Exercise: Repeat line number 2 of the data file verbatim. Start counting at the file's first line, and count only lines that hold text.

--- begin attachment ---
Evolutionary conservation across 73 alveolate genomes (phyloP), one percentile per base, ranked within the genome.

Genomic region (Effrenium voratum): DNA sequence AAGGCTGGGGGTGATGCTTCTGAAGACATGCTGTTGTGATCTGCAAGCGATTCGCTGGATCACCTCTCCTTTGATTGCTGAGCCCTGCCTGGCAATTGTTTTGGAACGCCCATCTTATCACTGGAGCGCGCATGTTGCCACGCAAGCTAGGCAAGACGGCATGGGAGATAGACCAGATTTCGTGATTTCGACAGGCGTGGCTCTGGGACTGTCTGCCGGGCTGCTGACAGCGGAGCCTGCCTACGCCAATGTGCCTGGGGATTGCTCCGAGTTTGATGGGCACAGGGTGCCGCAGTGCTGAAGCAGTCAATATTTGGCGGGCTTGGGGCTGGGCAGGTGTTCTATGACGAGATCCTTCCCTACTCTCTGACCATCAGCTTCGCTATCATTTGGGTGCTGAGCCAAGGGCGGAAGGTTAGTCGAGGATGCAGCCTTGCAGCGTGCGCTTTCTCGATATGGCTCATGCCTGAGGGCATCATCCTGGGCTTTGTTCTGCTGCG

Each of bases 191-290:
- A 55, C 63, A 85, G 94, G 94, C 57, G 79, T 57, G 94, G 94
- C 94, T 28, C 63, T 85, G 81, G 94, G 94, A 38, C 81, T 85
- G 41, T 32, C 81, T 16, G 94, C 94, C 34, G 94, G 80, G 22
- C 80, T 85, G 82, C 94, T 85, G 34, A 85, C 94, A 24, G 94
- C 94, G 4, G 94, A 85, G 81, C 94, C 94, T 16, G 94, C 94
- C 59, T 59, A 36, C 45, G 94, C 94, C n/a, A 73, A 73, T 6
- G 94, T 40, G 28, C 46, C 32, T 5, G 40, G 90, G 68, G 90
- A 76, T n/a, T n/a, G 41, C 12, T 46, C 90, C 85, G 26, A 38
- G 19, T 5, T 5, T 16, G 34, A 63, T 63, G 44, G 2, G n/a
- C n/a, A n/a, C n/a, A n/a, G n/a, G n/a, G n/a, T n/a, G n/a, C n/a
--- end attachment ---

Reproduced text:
Genomic region (Effrenium voratum): DNA sequence AAGGCTGGGGGTGATGCTTCTGAAGACATGCTGTTGTGATCTGCAAGCGATTCGCTGGATCACCTCTCCTTTGATTGCTGAGCCCTGCCTGGCAATTGTTTTGGAACGCCCATCTTATCACTGGAGCGCGCATGTTGCCACGCAAGCTAGGCAAGACGGCATGGGAGATAGACCAGATTTCGTGATTTCGACAGGCGTGGCTCTGGGACTGTCTGCCGGGCTGCTGACAGCGGAGCCTGCCTACGCCAATGTGCCTGGGGATTGCTCCGAGTTTGATGGGCACAGGGTGCCGCAGTGCTGAAGCAGTCAATATTTGGCGGGCTTGGGGCTGGGCAGGTGTTCTATGACGAGATCCTTCCCTACTCTCTGACCATCAGCTTCGCTATCATTTGGGTGCTGAGCCAAGGGCGGAAGGTTAGTCGAGGATGCAGCCTTGCAGCGTGCGCTTTCTCGATATGGCTCATGCCTGAGGGCATCATCCTGGGCTTTGTTCTGCTGCG